Michael Tuohy delves into why there’s no good reason for the recently announced rent hike on campus.
A recent decision by the UCD Management Team to increase the cost of on-campus rent by 4% per year for the next three years has sent students across the university into uproar, and rightfully so. This decision was made with zero consultation with any student representatives and has clearly been made to further propel UCD into a business that exists purely to make massive profits, rather than being an institution that provides students with a higher education.
This rent hike is a massive slap in the face to young people across the country, and will act as a huge barrier from accessing further education for people who weren’t lucky enough to be born into well off families. The average rent on campus is €975 a month, that is €8,778 over nine months. If the rent hikes go ahead, this figure will rise to €1,097 per month. The most expensive accommodation would be €13,038 over nine months.
This is nothing but a blatant cash grab by a bunch of greedy, amoral, overpaid, and over privileged administrators. Let’s not act like this is because the government isn’t funding universities enough. Sure, the funding for universities across Ireland needs to be higher, but it’s not like universities aren’t making enough money to cover things by themselves.
UCD is back to pre-crash levels of funding overall and is ever expanding and pouring concrete. There was an increase of €3.1 million in UCD's annual surplus for the financial year ending in September 2018 - making a total of €35.2 million. Academic fees were up €11.3 million to €230.8 million and State grants were up €6.7 million to €68.7 million. Project Ireland 2040 announced a €25 million funding allocation for the ‘Future Campus’ project last year. In August 2019, UCD announced that they had “received confirmation of a major donation from a private philanthropist for the Centre for Creativity.” Richview is being sold off for between €10 - €15 million. President Deeks himself received a salary of €194,175 for the 12 months to the end of September 2018. President Deeks claimed €92,753.88 in travel related expenses between 2016 – 2018, only €75 of which was spent on public transport, with the rest being spent on taxis, flights, hotels, and food. Last year it was revealed that over €150,000 had been spent since 2017 to date on events held in the President’s private residence, University Lodge.
Last April it was revealed by the Irish Times that UCD president Andrew Deeks’ new office in Ardmore house, which was set to cost €900,000, is actually going to cost €7,500,000. Not only that, but Deeks had approved the cost himself under “delegated authority” between meetings of the finance committee. The newly completed, and not needed, University Club, cost UCD nearly €14 million. The Gateway Project, another ludicrous project, the planning permission notice for which has been posted at the Stillorgan Road entry in the past week, is expected to cost over €64 million. The Irish Times revealed a few days ago that UCD has been buying up €5 million worth of properties on the Clonskeagh Road end of the college for future expansion, despite already having more than enough land to build on currently.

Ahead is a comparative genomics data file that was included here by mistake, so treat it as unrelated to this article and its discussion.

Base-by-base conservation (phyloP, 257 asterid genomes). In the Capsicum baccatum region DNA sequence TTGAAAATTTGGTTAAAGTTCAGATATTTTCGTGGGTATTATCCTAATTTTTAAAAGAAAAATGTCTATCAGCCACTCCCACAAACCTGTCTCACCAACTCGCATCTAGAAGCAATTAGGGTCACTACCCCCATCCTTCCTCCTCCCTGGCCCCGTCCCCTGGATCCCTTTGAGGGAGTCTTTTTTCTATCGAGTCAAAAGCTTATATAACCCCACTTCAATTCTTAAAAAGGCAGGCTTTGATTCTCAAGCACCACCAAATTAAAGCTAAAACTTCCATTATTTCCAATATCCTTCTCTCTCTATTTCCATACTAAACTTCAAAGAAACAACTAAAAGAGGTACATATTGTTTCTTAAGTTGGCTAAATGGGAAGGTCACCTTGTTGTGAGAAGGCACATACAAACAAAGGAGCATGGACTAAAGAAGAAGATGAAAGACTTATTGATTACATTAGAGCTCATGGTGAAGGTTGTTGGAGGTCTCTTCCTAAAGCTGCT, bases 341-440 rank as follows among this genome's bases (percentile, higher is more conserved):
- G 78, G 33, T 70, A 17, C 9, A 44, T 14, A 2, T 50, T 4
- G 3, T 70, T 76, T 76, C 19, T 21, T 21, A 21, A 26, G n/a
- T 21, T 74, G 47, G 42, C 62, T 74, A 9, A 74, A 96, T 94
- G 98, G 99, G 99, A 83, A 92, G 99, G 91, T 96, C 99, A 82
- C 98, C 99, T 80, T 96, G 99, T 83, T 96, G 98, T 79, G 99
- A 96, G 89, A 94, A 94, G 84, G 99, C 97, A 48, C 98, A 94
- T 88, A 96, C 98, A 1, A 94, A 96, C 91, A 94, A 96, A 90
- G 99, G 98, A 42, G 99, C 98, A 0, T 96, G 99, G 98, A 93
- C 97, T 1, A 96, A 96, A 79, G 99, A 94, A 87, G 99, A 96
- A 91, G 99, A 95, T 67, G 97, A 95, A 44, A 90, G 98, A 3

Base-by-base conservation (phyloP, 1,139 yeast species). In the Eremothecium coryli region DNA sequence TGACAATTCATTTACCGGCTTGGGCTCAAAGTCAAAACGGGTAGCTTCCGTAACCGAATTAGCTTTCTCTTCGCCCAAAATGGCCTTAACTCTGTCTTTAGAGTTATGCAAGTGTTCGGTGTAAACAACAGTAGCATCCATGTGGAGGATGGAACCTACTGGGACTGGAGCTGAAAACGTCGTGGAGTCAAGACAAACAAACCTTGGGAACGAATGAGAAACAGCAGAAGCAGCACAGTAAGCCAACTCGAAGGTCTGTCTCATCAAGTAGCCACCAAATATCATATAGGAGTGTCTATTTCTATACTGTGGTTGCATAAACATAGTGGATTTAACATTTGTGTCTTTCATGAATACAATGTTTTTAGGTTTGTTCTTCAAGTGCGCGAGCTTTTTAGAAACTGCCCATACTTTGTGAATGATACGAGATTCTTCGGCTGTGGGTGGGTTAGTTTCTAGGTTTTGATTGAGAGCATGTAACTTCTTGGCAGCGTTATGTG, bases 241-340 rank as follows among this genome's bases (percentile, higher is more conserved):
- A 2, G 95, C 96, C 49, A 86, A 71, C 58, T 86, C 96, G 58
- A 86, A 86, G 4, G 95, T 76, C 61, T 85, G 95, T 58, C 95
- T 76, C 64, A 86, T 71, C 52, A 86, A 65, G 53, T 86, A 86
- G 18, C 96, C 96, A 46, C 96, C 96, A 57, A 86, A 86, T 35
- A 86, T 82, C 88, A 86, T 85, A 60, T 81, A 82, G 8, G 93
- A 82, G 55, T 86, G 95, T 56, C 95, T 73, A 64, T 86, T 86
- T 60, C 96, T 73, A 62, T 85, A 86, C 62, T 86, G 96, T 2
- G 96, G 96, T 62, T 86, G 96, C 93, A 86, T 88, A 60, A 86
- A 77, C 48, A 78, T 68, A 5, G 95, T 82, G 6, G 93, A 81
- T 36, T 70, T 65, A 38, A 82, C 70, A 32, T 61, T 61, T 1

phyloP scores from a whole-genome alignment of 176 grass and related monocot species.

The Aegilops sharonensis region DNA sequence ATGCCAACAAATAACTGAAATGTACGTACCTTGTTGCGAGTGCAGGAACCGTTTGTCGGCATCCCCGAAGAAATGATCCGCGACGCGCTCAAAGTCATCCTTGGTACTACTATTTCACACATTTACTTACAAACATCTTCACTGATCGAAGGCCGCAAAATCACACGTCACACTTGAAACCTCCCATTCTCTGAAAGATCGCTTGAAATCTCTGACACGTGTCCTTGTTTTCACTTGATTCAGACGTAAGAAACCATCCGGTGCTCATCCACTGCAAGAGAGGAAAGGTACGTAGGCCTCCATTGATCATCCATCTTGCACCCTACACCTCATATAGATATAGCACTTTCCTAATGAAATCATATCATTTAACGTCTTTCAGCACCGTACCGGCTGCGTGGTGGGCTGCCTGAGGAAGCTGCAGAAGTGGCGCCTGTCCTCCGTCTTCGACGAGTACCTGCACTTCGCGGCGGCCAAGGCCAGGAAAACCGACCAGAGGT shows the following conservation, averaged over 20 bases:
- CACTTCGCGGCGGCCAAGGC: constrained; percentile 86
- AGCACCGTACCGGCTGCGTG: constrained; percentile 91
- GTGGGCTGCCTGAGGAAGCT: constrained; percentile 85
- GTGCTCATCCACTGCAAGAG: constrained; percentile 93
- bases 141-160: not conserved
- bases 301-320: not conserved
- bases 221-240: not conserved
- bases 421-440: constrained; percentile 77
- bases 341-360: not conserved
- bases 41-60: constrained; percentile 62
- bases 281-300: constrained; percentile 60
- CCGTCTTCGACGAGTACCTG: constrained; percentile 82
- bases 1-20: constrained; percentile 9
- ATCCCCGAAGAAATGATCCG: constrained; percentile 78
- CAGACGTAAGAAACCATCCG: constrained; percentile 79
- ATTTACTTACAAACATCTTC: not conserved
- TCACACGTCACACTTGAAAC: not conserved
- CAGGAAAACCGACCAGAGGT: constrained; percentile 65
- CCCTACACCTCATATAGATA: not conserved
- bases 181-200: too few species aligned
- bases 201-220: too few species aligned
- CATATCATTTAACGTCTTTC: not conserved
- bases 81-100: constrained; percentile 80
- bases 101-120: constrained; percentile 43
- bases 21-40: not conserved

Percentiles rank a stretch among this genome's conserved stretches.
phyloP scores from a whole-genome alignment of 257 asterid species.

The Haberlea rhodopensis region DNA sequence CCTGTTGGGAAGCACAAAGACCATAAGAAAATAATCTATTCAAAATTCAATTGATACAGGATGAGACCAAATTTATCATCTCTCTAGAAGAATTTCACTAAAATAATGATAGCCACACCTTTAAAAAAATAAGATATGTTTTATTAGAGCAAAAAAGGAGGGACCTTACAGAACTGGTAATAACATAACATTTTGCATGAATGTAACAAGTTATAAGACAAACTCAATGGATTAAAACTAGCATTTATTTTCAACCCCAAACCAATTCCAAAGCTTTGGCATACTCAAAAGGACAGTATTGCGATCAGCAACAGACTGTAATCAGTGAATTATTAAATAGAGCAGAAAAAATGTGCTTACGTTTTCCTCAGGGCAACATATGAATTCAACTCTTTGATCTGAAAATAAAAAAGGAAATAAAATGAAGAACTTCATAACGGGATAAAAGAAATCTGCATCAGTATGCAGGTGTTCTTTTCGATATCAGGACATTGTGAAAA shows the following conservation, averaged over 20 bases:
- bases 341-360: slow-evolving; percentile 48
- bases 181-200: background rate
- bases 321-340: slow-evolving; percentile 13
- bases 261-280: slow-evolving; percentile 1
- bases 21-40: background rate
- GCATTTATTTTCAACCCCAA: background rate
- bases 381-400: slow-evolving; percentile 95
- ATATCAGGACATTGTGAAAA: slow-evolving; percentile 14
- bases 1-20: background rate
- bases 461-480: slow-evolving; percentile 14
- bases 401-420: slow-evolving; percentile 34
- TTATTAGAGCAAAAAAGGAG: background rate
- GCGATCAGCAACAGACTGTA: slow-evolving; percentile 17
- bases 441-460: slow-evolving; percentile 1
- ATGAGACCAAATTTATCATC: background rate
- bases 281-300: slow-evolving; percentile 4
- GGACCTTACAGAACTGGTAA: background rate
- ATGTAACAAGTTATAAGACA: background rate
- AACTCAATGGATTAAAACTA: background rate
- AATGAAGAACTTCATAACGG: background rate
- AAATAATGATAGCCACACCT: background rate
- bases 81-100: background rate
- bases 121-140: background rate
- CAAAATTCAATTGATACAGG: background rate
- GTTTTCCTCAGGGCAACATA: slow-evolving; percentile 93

But when it comes to doing literally anything for the students that keep the college going, UCD suddenly has no money. Years of students yelling about the horrendous lack of mental healthcare workers, the Ag building falling apart, mandatory text books being in ridiculously short supply in the library, forcing students to cough up €70 for a book they’ll never need again after 4 or 5 months, and the reply we get every time is “UCD doesn’t have the sufficient funds to solve this issue”. It’s like they think we’re all blind to ignore all of their frivolous spending on projects that only exist so the UCD Management can entertain themselves and their wealthy guests. But really, it just seems like they don’t care. If it doesn’t make the college money, or give Management the chance to push up their salaries, why should they? It all stinks of pure greed, and nobody is likely to do anything about it any time soon.
But maybe we should be light on Deeks and the UCD Management crew. Of course, they needed to spend €14 million on the University Club for our lecturers and the UCD Alumni to access. It’s not like the majority of lecturers campaigned against the building of the Club and the closure of the Common Room Club in Newman. Our lecturers clearly needed it. And of course, they’d need the Club to have another excuse to squeeze every last penny they can out of UCD Alumni. What about Deeks’ €7.5 million private office? Well of course he needs it. Where else do we expect him to entertain important private guests like Denis O’Brien when he decides to throw some more money at the University so he can have his name plastered across campus in solid Gold like he’s the Irish Donald Trump, laying claim to another thing he barely helped to build, which benefits nobody but him and his mates.
Of course, we shouldn’t be light on them. UCD management has been the definition of greedy for years now, and that sadly doesn’t look like it’ll change in the short-term. Students need to do something more radical to get their attention. In Trinity, they camped out in front of the entrance to the Book of Kells. DCU students had a large, very active protest on school grounds, online, and in the media. UCD students deserve better, and the only way Deeks is going to pay attention to us is going to be via more radical means than the SU sending out strongly worded statements. It’s impossible to orchestrate revolution whilst wearing silk gloves.